Quotes Inspire: They are much more than a snapshot!

Mahatma Ghandi, the Indian peace activist, and political force for change made a lot of sense, but never more so than when he said, “Live as if you were to die tomorrow. Learn as if you were to live forever.” Ghandi was a gentle man, though intensely determined, but what he did see was that education was the way forward, in any society, and in any generation, and just those few words demonstrate his eternal wisdom.
We can underestimate the supportive power of a touch, the encouragement of a smile, the reassurance of a listening ear, the feel-good factor in a heartfelt compliment, the care-factor in an insignificant act of generosity, but the inspiration behind well-thought words and phrases can drive us for life, offer meaning, and even to change lives.
Something inspired me to look at some of the best quotes, inspirational and otherwise, as each in their own way inspires us to be better. An unattributed quote reads, “The true mark of maturity is when someone hurts you, and you try to understand their situation instead of trying to hurt them back.”
This is a dogma that so many would do well to try to embrace. We have all been in situations where we reflect later we ‘should have counted to ten,’ and regretted the sharpest of words or reactions, however those world leaders, politicians and activists who do have the opportunity to reflect, and
still talk conflict, are our generation’s greatest failures.
A genius mathematician, and a worldly philosopher, was Albert Einstein, and his utterance on the inability of many of us to see the potential in others, of our haste in pigeonholing people, and not letting, or encouraging them to be all they can be, saying “Everybody is a genius. But if you judge a fish on its ability to climb a tree, it will live its whole life believing it is stupid!” How right, and the worst thing is that we’re all guilty of it.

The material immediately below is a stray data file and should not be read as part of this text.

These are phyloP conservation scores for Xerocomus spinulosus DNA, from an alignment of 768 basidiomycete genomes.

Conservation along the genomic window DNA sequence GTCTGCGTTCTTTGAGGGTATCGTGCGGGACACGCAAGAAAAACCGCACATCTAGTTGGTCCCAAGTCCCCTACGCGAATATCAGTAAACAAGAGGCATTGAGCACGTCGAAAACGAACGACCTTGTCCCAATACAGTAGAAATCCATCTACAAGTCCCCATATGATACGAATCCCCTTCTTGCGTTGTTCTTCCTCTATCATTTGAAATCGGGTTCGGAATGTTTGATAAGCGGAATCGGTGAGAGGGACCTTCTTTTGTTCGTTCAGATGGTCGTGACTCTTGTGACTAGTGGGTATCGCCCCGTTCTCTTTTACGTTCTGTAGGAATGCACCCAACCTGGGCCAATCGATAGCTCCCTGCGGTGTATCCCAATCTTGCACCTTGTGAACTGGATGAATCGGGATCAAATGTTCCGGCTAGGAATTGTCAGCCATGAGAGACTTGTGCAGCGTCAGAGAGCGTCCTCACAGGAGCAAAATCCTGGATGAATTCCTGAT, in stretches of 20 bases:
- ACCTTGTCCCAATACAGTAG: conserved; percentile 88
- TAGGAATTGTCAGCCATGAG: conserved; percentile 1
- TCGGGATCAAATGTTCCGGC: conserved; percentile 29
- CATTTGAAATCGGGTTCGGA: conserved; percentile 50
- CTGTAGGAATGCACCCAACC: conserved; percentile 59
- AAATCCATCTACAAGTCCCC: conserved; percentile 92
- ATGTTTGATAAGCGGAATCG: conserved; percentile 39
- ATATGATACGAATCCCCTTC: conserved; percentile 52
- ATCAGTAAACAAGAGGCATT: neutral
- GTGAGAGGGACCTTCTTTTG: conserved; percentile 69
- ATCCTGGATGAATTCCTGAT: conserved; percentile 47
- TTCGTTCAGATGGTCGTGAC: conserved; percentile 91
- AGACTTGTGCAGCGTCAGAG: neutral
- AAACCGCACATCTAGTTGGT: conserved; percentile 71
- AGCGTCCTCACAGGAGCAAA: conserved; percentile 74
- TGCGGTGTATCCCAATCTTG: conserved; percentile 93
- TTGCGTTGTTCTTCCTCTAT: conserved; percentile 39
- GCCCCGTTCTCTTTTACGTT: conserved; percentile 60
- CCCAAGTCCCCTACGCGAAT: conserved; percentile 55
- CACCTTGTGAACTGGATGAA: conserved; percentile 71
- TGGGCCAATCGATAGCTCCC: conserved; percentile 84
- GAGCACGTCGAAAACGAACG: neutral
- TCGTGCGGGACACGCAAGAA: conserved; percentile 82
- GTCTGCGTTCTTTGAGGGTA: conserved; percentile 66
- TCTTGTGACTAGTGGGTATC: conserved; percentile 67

We hear lots from John Lennon, ex-Beatle and musical visionary, whose song for peace ‘Imagine’ has some of the most heart rending lyrics you will ever hear. Yet, his mother must have had a few brains too, as Lennon recalled “When I was five years old, my mother told me happiness was the key to life. So when I went to school and they asked me what I wanted to be when I grew up, I wrote ‘happy.’
They said I didn’t understand the question, but they didn’t understand life.” Maybe it’s looking at life through rose-coloured glasses a wee bit, but
there is a ton of merit in Mrs Lennon’s vision for her son.
William Ward was a relatively obscure American author of the mid-20th Century, yet he stripped bare those who have the wrong impression of leadership skills writing, “Leadership is based on inspiration, not domination, on cooperation not intimidation.” Far too many assume positions of leadership assuming they are special, assuming they have carte blanche to dominate and intimidate, however history, morality and behavioural studies all emphatically reject hierarchies in favour of consultative business management models.
My all-time favourites though, concern truth and lies. My dad passed away earlier this year and I miss him like heck, and to use another’s words, “He didn’t tell me how to live; He lived, and let me watch,” but he always said, “Tell the truth son, because you’ve got to have a perfect memory to be a good liar!” He wasn’t perfect by any means, my dad, but that is true, succinct, and simple to remember, while the other is a commercial offering that you can assess the merits of for yourself. “A lie gets halfway around the world, before the truth gets its pants on!”